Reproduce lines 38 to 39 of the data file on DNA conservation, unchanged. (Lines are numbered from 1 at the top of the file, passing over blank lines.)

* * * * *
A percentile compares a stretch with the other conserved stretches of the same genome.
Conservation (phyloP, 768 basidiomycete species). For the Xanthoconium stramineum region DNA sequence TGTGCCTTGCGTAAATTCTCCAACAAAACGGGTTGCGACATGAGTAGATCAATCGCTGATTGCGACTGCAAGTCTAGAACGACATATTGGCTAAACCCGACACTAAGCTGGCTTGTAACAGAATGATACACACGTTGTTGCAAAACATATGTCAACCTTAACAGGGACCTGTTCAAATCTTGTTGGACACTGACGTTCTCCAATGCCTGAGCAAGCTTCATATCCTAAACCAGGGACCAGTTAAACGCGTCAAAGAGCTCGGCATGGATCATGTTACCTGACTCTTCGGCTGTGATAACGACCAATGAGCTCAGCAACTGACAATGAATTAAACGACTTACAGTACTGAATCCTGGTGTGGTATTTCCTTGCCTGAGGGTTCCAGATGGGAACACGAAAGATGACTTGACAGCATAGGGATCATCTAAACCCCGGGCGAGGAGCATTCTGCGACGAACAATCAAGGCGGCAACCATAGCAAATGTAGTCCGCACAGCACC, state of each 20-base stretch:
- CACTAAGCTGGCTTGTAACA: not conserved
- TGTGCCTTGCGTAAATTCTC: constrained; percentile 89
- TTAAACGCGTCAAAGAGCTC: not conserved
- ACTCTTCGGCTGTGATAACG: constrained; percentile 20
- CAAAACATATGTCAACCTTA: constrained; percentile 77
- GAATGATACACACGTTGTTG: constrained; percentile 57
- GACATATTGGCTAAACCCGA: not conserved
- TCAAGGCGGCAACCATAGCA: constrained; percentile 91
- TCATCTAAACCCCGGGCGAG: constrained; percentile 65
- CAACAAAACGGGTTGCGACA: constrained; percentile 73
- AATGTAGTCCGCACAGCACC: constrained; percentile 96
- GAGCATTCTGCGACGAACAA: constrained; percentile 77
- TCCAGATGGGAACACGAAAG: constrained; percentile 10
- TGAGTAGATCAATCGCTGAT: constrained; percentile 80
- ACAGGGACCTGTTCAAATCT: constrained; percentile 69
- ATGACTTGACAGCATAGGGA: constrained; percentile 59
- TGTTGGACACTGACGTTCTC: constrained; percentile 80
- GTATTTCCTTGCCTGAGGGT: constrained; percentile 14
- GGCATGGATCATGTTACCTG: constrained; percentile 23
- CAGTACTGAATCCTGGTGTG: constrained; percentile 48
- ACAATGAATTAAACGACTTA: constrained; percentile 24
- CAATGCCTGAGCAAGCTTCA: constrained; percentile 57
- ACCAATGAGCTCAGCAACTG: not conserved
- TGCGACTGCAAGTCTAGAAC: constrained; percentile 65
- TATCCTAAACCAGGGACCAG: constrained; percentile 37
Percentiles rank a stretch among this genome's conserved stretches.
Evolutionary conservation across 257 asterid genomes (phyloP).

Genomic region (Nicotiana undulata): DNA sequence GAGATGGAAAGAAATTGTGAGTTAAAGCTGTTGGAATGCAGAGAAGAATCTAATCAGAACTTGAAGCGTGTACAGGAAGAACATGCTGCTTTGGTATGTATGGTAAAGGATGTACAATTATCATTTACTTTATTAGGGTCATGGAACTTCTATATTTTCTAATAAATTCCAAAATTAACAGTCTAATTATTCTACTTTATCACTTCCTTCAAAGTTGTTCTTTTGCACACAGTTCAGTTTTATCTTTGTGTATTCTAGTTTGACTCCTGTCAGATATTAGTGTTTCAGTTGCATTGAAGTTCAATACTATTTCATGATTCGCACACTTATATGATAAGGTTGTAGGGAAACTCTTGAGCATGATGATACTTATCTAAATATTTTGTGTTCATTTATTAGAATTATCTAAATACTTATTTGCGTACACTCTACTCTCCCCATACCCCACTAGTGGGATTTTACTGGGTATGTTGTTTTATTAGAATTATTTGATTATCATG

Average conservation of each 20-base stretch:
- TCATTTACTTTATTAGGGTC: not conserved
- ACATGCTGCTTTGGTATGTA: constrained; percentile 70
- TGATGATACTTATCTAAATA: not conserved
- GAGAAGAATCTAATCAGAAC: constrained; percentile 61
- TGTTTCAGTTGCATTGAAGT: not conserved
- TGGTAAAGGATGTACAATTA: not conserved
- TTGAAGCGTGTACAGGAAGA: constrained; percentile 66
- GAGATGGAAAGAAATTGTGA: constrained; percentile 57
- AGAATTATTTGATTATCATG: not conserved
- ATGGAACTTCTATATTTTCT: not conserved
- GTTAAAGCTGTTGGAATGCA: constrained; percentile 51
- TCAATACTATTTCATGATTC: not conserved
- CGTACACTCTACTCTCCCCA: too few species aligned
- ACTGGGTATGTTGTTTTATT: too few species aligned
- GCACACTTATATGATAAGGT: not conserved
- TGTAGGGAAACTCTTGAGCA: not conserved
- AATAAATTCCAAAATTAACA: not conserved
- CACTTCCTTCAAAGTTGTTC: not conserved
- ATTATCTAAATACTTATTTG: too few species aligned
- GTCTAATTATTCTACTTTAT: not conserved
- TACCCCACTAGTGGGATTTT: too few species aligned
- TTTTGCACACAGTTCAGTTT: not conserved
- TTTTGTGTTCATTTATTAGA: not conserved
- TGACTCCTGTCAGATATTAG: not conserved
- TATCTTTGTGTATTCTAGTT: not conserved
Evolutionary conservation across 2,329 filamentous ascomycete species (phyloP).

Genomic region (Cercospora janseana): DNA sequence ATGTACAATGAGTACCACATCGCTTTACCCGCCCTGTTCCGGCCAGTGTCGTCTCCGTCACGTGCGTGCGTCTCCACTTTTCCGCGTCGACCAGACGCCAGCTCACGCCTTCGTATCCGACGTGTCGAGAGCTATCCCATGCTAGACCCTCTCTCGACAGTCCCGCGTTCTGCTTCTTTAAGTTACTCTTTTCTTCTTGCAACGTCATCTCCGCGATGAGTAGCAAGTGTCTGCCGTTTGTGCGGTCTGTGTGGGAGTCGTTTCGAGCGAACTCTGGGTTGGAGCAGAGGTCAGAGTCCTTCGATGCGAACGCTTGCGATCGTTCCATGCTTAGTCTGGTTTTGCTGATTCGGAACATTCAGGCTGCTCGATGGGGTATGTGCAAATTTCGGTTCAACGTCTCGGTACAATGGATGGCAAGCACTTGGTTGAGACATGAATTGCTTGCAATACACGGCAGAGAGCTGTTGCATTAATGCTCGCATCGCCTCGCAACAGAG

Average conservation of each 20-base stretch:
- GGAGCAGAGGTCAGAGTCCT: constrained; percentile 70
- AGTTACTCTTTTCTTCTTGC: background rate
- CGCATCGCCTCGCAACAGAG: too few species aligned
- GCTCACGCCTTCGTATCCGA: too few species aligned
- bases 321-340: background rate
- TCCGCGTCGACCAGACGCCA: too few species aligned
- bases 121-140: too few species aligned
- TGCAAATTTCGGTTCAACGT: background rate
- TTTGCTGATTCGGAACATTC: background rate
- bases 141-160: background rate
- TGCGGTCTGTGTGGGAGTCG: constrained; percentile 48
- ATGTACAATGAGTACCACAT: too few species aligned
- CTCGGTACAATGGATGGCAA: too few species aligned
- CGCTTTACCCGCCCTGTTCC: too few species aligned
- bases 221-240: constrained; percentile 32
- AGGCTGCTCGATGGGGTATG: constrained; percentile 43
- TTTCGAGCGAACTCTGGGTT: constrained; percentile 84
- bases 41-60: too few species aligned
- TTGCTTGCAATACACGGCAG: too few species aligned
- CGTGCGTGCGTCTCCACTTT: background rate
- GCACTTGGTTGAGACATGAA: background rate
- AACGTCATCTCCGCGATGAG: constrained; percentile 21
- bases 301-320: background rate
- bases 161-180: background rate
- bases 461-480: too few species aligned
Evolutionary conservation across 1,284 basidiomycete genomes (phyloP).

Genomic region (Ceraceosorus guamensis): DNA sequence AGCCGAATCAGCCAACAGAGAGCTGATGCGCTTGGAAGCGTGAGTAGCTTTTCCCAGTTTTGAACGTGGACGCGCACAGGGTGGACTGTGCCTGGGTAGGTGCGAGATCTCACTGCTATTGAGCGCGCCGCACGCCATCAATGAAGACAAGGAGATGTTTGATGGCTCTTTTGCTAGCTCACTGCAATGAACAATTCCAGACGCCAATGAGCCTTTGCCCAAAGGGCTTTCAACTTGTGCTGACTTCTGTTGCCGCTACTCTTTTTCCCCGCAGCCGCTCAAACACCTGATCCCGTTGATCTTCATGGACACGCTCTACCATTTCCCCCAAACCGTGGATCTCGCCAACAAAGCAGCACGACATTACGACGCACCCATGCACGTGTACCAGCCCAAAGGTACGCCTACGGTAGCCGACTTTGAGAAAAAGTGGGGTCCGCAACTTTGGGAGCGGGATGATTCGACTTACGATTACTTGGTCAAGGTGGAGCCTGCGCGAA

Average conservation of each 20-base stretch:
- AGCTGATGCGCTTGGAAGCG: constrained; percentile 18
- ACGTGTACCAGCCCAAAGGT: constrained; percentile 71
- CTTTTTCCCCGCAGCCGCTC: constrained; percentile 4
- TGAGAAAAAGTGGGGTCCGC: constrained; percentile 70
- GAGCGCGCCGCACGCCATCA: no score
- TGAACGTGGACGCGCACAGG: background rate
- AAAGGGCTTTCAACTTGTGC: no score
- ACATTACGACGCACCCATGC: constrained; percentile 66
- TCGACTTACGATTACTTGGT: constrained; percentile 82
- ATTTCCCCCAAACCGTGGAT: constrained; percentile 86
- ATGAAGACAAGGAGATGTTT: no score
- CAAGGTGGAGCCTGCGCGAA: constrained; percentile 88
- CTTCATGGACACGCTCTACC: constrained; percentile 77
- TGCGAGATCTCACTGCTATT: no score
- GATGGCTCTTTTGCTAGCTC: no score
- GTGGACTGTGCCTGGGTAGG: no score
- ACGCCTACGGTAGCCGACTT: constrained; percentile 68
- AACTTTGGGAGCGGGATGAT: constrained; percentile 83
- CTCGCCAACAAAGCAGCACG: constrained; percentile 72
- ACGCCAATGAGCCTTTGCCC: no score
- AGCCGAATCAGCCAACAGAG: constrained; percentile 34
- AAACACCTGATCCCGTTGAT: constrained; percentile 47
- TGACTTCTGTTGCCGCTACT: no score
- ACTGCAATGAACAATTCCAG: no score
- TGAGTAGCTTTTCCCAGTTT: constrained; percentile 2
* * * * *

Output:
- TTGAAGCGTGTACAGGAAGA: constrained; percentile 66
- GAGATGGAAAGAAATTGTGA: constrained; percentile 57